What is expected wait time?
Expected wait time (EWT) is the period a consumer must wait in line before receiving a response from a customer support agent.
It is mostly used to offer consumers an estimate of how long they have to wait in a queue.
The importance of expected wait time
Customers get upset by vague answers, especially when it comes to how long their issues will get resolved. That’s why giving them an estimation of how long they may be on hold during a phone call is a great practice.
Another trend in queuing systems is virtual queueing in which the callers may hang up and wait for a callback after a specific amount of time. Long lines are sometimes expected, which is why this method is typically the best solution in these situations.
Customers can remain in a call queue after hanging up by using virtual queuing. When a call center agent is available again, an outbound call is immediately placed to the queued customer.
3 ways to reduce expected wait time
The expected wait time (EWT) is a critical measure of your call center’s health. It is a reflection of your interactive voice response (IVR), agent productivity, and other performance metrics.
Here are a few ways that can help any company manage expected wait time.
Optimize your call queue.
People frequently complain about having a bad customer experience with an inefficient interactive voice response (IVR) system. Common complaints include complex choice selections and being routed to the wrong departments.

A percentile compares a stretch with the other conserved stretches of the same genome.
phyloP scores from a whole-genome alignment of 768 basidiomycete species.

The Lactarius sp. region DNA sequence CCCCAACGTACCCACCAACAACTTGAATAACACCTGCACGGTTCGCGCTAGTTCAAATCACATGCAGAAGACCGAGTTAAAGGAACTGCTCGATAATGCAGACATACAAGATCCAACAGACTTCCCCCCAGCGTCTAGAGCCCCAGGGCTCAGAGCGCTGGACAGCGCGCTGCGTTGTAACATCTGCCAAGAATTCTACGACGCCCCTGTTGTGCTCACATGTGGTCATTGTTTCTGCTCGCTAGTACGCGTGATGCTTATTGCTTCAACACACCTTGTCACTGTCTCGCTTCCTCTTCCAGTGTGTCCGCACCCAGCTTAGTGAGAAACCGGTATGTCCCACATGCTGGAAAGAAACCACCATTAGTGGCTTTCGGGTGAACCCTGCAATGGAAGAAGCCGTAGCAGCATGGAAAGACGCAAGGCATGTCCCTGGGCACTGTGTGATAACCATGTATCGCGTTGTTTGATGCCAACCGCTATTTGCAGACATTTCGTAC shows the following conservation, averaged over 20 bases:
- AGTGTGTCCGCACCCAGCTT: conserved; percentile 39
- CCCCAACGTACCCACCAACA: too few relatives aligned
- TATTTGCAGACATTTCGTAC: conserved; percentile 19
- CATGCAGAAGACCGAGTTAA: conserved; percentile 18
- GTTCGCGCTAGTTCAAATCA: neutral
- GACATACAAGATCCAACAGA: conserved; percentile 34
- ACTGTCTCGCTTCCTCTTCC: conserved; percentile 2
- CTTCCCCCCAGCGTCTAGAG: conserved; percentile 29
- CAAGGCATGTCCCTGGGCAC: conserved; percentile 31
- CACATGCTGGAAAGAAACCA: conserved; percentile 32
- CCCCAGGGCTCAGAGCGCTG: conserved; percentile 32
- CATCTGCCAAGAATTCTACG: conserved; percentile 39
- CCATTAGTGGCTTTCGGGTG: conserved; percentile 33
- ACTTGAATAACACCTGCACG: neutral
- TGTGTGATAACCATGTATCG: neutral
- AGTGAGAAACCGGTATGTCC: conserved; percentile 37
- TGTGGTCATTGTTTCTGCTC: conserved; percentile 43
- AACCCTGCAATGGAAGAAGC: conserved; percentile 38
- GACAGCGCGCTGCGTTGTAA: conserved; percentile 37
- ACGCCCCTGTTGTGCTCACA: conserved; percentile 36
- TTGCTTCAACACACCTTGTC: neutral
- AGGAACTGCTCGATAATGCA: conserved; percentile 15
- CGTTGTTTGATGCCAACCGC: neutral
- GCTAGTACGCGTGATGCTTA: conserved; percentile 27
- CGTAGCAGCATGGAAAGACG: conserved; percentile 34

Test your IVR to ensure that callers can connect with the appropriate department, reducing the time they spend waiting for call center operators who may have to transfer the call.
Re-examine your workforce management strategy
Agents that can handle their calls more quickly and effectively may better address their callers’ requirements, resulting in improved first-call resolution rates and caller satisfaction.
If call center agents are given the ability to track the number of calls in the queue, they may be rewarded for reducing call times when queues reach a specific level.
If you believe your call center’s quality management is already at its best, you may also consider expanding your team and hiring more professionals to continue the growth.
Moderate your call center service level.
Providing a superior experience by not rushing and taking the time to respond thoroughly to consumers’ concerns is sometimes the key to enhancing customer experience.
If your call center analytics reveal that your company can reduce the service level without affecting the abandonment rate of the company, there may be other aspects that your consumers care about aside from reducing the expected waiting time.
According to studies, 68% of customers will spend more money with a brand that delivers excellent customer service. They also expect a customer care representative to be courteous, educated, and efficient.